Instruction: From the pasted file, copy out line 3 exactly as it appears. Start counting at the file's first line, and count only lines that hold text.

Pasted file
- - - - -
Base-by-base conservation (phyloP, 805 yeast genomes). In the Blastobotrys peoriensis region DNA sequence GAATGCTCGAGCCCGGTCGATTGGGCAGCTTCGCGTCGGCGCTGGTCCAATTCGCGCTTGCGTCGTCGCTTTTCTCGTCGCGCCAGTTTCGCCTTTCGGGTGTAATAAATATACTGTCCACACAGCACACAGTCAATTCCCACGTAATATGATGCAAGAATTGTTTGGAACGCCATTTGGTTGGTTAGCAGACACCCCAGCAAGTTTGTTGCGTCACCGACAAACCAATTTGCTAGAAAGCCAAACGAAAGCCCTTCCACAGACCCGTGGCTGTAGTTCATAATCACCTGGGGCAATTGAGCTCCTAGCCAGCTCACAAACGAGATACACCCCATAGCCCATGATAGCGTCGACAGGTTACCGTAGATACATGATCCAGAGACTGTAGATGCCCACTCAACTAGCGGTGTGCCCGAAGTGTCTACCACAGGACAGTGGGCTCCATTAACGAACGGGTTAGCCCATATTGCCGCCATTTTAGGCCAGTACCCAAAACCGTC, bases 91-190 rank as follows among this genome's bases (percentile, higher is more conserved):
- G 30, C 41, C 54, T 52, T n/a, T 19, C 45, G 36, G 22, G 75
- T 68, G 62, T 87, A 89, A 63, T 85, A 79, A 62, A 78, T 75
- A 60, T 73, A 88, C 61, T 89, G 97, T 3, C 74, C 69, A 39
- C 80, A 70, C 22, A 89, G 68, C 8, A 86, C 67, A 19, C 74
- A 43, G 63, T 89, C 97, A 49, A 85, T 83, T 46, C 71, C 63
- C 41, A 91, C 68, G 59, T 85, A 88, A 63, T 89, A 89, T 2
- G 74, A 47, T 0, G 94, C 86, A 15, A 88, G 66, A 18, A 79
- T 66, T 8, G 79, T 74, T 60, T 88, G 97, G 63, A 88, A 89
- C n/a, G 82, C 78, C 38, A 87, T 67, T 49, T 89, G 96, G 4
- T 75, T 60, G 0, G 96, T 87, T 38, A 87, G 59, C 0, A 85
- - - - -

- T 68, G 62, T 87, A 89, A 63, T 85, A 79, A 62, A 78, T 75